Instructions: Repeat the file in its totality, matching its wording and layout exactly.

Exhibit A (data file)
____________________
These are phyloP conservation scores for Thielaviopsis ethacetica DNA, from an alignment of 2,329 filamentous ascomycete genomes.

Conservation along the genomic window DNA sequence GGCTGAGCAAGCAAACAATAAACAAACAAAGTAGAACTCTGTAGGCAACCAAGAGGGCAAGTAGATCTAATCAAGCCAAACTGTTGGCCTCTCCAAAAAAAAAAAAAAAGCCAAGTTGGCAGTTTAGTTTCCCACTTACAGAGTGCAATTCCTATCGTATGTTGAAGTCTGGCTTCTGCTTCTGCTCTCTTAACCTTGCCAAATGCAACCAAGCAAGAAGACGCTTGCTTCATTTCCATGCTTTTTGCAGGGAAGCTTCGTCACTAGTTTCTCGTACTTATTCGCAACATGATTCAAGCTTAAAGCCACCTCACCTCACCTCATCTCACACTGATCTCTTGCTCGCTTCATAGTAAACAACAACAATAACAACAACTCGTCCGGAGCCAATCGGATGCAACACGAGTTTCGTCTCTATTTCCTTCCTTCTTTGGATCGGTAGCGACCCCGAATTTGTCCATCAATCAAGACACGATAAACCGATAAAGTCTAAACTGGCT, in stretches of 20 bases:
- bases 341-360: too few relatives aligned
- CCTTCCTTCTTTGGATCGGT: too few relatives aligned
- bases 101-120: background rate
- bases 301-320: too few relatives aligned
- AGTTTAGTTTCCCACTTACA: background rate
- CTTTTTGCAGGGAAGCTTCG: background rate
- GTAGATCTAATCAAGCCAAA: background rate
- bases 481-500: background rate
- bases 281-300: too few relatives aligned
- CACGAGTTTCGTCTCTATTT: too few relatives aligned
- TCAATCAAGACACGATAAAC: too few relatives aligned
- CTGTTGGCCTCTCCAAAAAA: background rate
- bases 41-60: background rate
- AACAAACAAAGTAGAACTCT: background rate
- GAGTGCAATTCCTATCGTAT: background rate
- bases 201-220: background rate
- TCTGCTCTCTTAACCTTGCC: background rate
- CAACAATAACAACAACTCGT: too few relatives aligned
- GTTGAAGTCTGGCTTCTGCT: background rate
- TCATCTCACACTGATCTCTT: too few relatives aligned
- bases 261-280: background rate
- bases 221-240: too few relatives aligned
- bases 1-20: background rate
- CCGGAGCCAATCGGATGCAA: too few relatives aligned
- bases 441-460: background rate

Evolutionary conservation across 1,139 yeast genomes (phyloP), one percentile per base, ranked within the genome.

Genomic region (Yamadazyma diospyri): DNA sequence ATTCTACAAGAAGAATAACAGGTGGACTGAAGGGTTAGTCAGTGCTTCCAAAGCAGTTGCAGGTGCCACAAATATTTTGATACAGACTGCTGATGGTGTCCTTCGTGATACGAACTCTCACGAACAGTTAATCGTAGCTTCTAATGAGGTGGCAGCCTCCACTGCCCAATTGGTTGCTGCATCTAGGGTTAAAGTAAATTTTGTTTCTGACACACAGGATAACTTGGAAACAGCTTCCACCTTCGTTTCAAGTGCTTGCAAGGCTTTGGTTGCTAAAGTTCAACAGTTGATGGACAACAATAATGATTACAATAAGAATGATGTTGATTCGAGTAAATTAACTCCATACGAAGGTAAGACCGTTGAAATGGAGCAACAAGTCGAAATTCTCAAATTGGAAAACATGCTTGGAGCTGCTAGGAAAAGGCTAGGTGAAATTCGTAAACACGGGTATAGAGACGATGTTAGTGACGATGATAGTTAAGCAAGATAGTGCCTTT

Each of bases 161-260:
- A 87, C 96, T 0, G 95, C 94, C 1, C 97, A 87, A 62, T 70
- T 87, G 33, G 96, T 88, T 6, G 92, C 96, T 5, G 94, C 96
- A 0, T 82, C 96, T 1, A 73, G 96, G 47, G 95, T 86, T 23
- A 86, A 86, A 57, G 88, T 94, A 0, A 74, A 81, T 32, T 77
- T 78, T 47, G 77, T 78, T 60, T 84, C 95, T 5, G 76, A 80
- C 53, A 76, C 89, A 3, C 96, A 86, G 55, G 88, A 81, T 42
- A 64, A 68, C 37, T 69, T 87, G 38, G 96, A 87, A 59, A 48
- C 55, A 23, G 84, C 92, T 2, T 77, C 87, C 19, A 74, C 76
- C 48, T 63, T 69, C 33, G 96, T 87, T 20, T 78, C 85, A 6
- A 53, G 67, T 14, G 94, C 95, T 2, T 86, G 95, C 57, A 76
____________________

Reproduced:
These are phyloP conservation scores for Thielaviopsis ethacetica DNA, from an alignment of 2,329 filamentous ascomycete genomes.

Conservation along the genomic window DNA sequence GGCTGAGCAAGCAAACAATAAACAAACAAAGTAGAACTCTGTAGGCAACCAAGAGGGCAAGTAGATCTAATCAAGCCAAACTGTTGGCCTCTCCAAAAAAAAAAAAAAAGCCAAGTTGGCAGTTTAGTTTCCCACTTACAGAGTGCAATTCCTATCGTATGTTGAAGTCTGGCTTCTGCTTCTGCTCTCTTAACCTTGCCAAATGCAACCAAGCAAGAAGACGCTTGCTTCATTTCCATGCTTTTTGCAGGGAAGCTTCGTCACTAGTTTCTCGTACTTATTCGCAACATGATTCAAGCTTAAAGCCACCTCACCTCACCTCATCTCACACTGATCTCTTGCTCGCTTCATAGTAAACAACAACAATAACAACAACTCGTCCGGAGCCAATCGGATGCAACACGAGTTTCGTCTCTATTTCCTTCCTTCTTTGGATCGGTAGCGACCCCGAATTTGTCCATCAATCAAGACACGATAAACCGATAAAGTCTAAACTGGCT, in stretches of 20 bases:
- bases 341-360: too few relatives aligned
- CCTTCCTTCTTTGGATCGGT: too few relatives aligned
- bases 101-120: background rate
- bases 301-320: too few relatives aligned
- AGTTTAGTTTCCCACTTACA: background rate
- CTTTTTGCAGGGAAGCTTCG: background rate
- GTAGATCTAATCAAGCCAAA: background rate
- bases 481-500: background rate
- bases 281-300: too few relatives aligned
- CACGAGTTTCGTCTCTATTT: too few relatives aligned
- TCAATCAAGACACGATAAAC: too few relatives aligned
- CTGTTGGCCTCTCCAAAAAA: background rate
- bases 41-60: background rate
- AACAAACAAAGTAGAACTCT: background rate
- GAGTGCAATTCCTATCGTAT: background rate
- bases 201-220: background rate
- TCTGCTCTCTTAACCTTGCC: background rate
- CAACAATAACAACAACTCGT: too few relatives aligned
- GTTGAAGTCTGGCTTCTGCT: background rate
- TCATCTCACACTGATCTCTT: too few relatives aligned
- bases 261-280: background rate
- bases 221-240: too few relatives aligned
- bases 1-20: background rate
- CCGGAGCCAATCGGATGCAA: too few relatives aligned
- bases 441-460: background rate

Evolutionary conservation across 1,139 yeast genomes (phyloP), one percentile per base, ranked within the genome.

Genomic region (Yamadazyma diospyri): DNA sequence ATTCTACAAGAAGAATAACAGGTGGACTGAAGGGTTAGTCAGTGCTTCCAAAGCAGTTGCAGGTGCCACAAATATTTTGATACAGACTGCTGATGGTGTCCTTCGTGATACGAACTCTCACGAACAGTTAATCGTAGCTTCTAATGAGGTGGCAGCCTCCACTGCCCAATTGGTTGCTGCATCTAGGGTTAAAGTAAATTTTGTTTCTGACACACAGGATAACTTGGAAACAGCTTCCACCTTCGTTTCAAGTGCTTGCAAGGCTTTGGTTGCTAAAGTTCAACAGTTGATGGACAACAATAATGATTACAATAAGAATGATGTTGATTCGAGTAAATTAACTCCATACGAAGGTAAGACCGTTGAAATGGAGCAACAAGTCGAAATTCTCAAATTGGAAAACATGCTTGGAGCTGCTAGGAAAAGGCTAGGTGAAATTCGTAAACACGGGTATAGAGACGATGTTAGTGACGATGATAGTTAAGCAAGATAGTGCCTTT

Each of bases 161-260:
- A 87, C 96, T 0, G 95, C 94, C 1, C 97, A 87, A 62, T 70
- T 87, G 33, G 96, T 88, T 6, G 92, C 96, T 5, G 94, C 96
- A 0, T 82, C 96, T 1, A 73, G 96, G 47, G 95, T 86, T 23
- A 86, A 86, A 57, G 88, T 94, A 0, A 74, A 81, T 32, T 77
- T 78, T 47, G 77, T 78, T 60, T 84, C 95, T 5, G 76, A 80
- C 53, A 76, C 89, A 3, C 96, A 86, G 55, G 88, A 81, T 42
- A 64, A 68, C 37, T 69, T 87, G 38, G 96, A 87, A 59, A 48
- C 55, A 23, G 84, C 92, T 2, T 77, C 87, C 19, A 74, C 76
- C 48, T 63, T 69, C 33, G 96, T 87, T 20, T 78, C 85, A 6
- A 53, G 67, T 14, G 94, C 95, T 2, T 86, G 95, C 57, A 76